|The Price of Freedom|
|Written by Michael Fones|
|Thursday, 21 August 2008 16:00|
Seoul is an enormous city, with high rise apartments everywhere. I was really surprised to find that my friends let their sons, ages 16 and 14, to go alone on the metro system - at night, no less. One of the first nights I was here, Junseo, the 14-year old, was out until 10 p.m. on the metro. He was attending an English practice class for a few hours (during his summer vacation, no less), and had an hour-long trip to return to the apartment.
I also noticed two nights ago that for all the people living around me, it's amazingly quiet at night. No stereos blaring, no loud TVs - nothing. That night Yun-kyung and I were out for a walk along the Han river. It was about 10 p.m., and there were literally hundreds of people out walking, including women walking alone. I asked him why this was possible. In the U.S., parents who let their kids out at night in a large city would be considered negligent or idiotic. Here, it's common - and safe. The crime rate is very low. One reason, my friend said, is that there are strict gun control laws, so if someone wants to rob someone, they might use a knife, at best. But then, in a land that invented taekwondo, you never know if your intended victim has a black belt or not!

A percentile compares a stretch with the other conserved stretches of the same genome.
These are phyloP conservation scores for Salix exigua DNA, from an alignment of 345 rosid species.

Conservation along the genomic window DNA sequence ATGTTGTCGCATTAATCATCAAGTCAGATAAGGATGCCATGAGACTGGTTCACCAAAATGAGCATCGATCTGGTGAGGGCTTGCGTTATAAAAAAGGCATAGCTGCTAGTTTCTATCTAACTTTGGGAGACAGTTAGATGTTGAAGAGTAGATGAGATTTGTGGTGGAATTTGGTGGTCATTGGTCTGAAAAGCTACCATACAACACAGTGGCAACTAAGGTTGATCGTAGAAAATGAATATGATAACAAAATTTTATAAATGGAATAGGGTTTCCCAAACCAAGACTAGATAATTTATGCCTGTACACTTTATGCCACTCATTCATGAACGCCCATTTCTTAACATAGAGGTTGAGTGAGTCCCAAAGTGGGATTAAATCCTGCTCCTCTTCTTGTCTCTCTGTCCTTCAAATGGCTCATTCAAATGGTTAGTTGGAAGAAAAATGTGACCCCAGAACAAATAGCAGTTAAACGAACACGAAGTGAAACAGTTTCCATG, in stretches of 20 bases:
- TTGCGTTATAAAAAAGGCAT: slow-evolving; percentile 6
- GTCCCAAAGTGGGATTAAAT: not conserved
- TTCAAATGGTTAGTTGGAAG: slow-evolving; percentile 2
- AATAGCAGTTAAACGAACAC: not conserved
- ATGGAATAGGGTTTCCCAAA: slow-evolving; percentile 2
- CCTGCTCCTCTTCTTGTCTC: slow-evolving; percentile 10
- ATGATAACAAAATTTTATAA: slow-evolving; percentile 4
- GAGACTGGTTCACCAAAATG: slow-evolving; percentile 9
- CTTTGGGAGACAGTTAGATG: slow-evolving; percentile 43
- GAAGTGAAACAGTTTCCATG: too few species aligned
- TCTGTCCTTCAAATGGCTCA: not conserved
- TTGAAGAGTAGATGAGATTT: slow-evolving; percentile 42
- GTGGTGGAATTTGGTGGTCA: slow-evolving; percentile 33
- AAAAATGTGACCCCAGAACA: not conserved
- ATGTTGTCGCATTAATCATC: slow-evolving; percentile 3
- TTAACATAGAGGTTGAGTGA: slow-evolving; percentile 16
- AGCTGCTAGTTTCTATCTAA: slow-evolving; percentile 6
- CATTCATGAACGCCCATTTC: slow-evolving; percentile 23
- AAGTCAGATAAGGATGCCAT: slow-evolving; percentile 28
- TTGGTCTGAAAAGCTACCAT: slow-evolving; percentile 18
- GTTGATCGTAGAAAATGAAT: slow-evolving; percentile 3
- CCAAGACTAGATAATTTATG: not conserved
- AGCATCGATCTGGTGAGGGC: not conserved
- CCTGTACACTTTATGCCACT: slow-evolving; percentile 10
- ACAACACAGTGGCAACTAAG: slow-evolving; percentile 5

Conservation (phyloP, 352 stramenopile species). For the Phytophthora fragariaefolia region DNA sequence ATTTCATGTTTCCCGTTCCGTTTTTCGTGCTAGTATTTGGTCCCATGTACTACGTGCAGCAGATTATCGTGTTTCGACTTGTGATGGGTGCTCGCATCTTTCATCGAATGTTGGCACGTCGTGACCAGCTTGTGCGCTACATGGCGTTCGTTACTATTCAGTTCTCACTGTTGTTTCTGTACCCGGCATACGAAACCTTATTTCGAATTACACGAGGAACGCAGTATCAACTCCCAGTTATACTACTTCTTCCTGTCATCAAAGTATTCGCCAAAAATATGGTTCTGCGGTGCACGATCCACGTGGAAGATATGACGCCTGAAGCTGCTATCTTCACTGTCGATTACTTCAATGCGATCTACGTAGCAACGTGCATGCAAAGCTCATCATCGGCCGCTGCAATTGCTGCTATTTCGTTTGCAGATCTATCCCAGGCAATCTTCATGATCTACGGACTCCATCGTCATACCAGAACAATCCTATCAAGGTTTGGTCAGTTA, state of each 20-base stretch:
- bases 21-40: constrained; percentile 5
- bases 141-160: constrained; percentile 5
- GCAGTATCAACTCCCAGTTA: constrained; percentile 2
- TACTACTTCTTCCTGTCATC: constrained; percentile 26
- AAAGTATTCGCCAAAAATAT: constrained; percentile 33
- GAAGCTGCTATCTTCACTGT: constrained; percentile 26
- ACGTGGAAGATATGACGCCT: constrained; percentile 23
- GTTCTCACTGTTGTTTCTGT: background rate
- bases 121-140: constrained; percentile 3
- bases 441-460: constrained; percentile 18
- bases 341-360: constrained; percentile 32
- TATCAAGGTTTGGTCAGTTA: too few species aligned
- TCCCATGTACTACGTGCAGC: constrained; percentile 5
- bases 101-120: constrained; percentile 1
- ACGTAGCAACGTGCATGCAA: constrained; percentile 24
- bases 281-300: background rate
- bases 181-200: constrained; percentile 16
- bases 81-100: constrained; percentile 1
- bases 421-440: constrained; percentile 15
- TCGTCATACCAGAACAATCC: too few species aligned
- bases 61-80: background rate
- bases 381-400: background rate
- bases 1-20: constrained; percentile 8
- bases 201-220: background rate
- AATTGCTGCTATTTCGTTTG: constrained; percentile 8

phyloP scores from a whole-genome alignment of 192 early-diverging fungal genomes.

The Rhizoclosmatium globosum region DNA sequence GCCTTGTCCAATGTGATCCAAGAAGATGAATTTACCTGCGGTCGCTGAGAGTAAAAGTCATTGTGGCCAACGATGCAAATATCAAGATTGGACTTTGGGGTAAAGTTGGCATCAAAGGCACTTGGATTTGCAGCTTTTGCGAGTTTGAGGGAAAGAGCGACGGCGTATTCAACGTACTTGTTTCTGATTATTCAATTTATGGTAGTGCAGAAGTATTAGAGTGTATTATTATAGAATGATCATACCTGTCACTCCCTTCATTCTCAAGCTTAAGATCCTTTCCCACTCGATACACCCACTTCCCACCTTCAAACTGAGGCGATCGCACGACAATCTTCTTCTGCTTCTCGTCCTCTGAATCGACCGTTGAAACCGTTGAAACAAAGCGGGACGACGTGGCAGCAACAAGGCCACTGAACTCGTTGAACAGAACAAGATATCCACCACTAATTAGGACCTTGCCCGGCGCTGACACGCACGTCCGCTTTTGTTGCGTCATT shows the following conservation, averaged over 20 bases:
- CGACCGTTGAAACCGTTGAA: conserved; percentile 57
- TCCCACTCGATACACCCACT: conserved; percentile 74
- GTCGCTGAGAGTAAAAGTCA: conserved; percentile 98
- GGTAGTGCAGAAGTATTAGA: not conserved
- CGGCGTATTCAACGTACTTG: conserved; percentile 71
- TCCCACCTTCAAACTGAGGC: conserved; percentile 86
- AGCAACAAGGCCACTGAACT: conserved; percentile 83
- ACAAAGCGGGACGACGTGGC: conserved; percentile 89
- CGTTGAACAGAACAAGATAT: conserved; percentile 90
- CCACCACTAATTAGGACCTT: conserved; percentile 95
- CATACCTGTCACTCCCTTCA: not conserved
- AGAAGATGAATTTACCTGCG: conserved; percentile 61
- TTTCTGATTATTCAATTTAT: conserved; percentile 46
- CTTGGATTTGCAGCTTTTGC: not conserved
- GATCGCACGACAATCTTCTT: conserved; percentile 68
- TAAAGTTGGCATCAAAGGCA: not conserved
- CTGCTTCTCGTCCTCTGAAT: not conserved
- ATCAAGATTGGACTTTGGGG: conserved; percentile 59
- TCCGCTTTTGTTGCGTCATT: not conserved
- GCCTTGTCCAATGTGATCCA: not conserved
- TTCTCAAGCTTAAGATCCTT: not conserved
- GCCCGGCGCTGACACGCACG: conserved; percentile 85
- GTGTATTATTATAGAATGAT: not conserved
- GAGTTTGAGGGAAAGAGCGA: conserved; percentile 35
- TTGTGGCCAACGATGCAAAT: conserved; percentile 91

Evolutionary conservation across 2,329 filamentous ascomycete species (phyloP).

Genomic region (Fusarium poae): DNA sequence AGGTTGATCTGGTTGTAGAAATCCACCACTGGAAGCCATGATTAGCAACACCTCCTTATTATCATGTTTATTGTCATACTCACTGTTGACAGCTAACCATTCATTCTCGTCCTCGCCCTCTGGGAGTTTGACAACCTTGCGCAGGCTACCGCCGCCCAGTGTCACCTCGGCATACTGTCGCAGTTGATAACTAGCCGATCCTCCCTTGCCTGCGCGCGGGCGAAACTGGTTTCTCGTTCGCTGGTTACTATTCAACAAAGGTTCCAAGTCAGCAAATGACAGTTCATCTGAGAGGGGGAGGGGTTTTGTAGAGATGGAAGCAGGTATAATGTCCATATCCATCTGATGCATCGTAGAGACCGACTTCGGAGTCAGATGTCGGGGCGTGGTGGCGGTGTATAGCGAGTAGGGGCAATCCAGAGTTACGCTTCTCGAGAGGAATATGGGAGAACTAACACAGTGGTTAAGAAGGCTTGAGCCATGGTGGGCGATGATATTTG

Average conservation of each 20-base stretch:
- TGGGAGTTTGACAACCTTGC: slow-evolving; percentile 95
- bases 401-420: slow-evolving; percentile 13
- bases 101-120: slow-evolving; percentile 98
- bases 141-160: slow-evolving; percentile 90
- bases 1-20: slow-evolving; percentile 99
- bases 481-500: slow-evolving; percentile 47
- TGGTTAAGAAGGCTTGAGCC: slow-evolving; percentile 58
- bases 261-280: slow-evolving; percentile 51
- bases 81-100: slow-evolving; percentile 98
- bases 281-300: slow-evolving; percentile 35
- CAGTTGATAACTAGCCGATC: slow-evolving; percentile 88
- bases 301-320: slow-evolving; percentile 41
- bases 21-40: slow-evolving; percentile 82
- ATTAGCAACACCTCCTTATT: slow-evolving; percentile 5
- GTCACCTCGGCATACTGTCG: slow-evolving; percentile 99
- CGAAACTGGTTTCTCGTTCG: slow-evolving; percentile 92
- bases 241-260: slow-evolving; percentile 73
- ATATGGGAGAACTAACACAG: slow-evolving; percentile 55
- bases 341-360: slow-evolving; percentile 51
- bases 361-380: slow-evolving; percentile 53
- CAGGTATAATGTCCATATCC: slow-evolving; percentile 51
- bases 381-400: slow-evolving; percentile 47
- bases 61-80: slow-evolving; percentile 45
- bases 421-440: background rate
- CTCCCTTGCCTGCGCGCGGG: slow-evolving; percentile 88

But more importantly, he said, people have a sense of respect for others, and a sense of community uncommon in a more culturally and ethnically diverse like the U.S. Here in Korea, the culture has been profoundly shaped by Confucianism, which continues to effect how people behave. In the university where he teaches, he said, within a few weeks freshmen are including the suffix indicating "elder brother/sister" when they address seniors. Individualism has not taken hold the way it has in the U.S.
In the U.S., we constantly are out to protect our individual freedom, whether it is to carry heat, play our music at our desired volume, or whatever. We seem to interpret "freedom" to be able to do whatever we want, but when separated from a sense of community, responsibility, and the needs of others, it leads to a lack of freedom in some respects. I can't really do some things I'd like - take a walk at night, for example.
More on this later - I have to leave with my friends for a trip to Kyungjoo, the ancient capital of the Shilla dynasty, which ended in 918.